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Med Sci (Paris). 2014 Dec;30(12):1161-8. doi: 10.1051/medsci/20143012020. Epub 2014 Dec 24.

[Chemobiology at happy hour: yeast as a model for pharmacological screening].

[Article in French]

Author information

Inserm UMR 1078 ; Université de Bretagne occidentale, Faculté de médecine et des sciences de la santé ; Établissement français du sang (EFS) ; CHRU Brest, hôpital Morvan, laboratoire de génétique moléculaire, 22, avenue Camille Desmoulins 29200 Brest, France.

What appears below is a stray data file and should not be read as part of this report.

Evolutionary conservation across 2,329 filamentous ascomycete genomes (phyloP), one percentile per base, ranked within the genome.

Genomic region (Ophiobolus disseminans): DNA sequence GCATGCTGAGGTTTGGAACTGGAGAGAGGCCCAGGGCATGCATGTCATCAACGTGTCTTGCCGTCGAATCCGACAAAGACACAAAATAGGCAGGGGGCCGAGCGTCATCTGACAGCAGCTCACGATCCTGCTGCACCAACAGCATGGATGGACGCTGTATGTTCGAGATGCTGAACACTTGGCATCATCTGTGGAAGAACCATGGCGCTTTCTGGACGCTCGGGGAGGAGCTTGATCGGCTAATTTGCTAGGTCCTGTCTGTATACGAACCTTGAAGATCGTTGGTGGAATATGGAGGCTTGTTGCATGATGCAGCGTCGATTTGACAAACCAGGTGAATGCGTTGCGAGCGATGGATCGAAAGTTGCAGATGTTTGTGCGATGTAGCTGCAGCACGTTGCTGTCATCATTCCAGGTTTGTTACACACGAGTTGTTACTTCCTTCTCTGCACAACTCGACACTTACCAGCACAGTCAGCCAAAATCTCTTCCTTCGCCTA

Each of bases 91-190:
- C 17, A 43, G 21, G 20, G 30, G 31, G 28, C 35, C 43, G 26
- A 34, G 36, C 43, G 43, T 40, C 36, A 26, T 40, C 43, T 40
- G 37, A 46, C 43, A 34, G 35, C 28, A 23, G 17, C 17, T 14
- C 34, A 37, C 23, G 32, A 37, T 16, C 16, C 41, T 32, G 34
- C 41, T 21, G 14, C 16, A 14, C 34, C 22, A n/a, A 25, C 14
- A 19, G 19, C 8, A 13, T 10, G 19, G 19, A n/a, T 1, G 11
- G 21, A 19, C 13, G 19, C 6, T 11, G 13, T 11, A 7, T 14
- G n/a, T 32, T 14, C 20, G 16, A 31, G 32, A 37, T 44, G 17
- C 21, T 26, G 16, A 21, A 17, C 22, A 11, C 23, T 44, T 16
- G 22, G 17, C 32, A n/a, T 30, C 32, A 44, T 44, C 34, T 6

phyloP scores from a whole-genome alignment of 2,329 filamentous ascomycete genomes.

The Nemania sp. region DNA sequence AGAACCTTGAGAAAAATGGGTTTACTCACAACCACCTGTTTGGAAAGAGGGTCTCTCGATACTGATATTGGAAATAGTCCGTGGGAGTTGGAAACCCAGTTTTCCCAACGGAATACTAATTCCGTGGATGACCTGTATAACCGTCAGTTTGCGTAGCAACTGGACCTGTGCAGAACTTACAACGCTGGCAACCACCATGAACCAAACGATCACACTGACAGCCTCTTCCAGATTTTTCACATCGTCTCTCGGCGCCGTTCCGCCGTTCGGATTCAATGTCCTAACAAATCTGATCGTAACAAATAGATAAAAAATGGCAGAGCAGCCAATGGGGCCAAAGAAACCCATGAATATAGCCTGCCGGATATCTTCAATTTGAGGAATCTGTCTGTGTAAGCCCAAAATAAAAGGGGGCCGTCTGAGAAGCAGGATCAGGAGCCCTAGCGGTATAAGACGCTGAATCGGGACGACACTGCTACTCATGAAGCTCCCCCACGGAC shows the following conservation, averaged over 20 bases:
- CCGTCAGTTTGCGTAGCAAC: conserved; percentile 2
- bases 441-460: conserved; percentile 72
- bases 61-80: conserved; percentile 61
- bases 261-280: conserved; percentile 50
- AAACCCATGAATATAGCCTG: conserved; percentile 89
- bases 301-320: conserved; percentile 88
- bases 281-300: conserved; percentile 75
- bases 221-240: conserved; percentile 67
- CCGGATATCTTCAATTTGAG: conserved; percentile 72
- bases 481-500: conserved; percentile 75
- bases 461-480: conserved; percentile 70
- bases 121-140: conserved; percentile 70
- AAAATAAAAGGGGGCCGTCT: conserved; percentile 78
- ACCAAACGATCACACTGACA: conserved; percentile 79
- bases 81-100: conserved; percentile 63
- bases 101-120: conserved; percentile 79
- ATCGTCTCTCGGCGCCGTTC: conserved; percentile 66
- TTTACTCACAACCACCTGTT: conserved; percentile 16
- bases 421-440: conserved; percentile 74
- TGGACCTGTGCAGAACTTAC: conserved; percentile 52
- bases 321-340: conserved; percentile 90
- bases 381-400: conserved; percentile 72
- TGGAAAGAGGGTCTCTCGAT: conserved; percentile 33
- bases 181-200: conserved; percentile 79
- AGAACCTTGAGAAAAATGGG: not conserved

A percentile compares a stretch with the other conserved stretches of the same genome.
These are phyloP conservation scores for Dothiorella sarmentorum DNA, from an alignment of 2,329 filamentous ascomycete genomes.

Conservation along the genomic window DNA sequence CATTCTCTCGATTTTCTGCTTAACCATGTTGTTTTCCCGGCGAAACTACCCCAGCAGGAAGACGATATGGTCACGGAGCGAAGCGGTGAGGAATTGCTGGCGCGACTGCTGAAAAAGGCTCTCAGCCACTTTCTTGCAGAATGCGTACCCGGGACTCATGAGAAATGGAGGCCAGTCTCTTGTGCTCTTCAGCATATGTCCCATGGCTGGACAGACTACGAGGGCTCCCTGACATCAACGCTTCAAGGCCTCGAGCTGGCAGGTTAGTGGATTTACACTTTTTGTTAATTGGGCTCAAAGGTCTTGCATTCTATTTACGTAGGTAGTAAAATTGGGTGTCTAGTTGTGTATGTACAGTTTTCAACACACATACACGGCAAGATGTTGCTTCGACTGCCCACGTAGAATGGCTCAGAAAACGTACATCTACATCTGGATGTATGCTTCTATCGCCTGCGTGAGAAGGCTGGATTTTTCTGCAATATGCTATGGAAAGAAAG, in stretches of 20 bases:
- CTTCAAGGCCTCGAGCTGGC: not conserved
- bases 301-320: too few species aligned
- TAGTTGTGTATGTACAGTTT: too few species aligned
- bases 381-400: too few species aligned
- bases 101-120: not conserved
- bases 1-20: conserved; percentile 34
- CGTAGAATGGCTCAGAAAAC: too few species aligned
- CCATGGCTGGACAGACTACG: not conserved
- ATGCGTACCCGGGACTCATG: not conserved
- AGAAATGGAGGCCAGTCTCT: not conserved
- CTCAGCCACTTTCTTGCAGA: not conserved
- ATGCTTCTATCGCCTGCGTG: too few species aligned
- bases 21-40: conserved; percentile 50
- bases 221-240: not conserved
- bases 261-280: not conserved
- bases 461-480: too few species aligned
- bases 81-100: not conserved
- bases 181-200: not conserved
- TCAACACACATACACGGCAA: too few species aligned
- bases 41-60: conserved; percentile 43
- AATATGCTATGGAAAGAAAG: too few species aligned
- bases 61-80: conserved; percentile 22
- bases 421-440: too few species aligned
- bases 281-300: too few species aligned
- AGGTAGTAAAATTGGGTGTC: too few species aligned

Since its discovery and description by Louis Pasteur, the budding yeast Saccharomyces cerevisiae, which was used for thousands of years for alcoholic fermentation and as a leavening agent, has become a popular model system in biology. One of the reasons for this popularity is the strong conservation from yeast to human of most of the pathways controlling cell growth and fate. In addition, at least 30 % of human genes involved in diseases have a functional homolog in yeast. Hence, yeast is now widely used for modelling and deciphering physiopathological mechanisms as well as for developing pharmacological approaches like phenotype-based drug screening. Three examples of such yeast-based chemobiological studies are presented.

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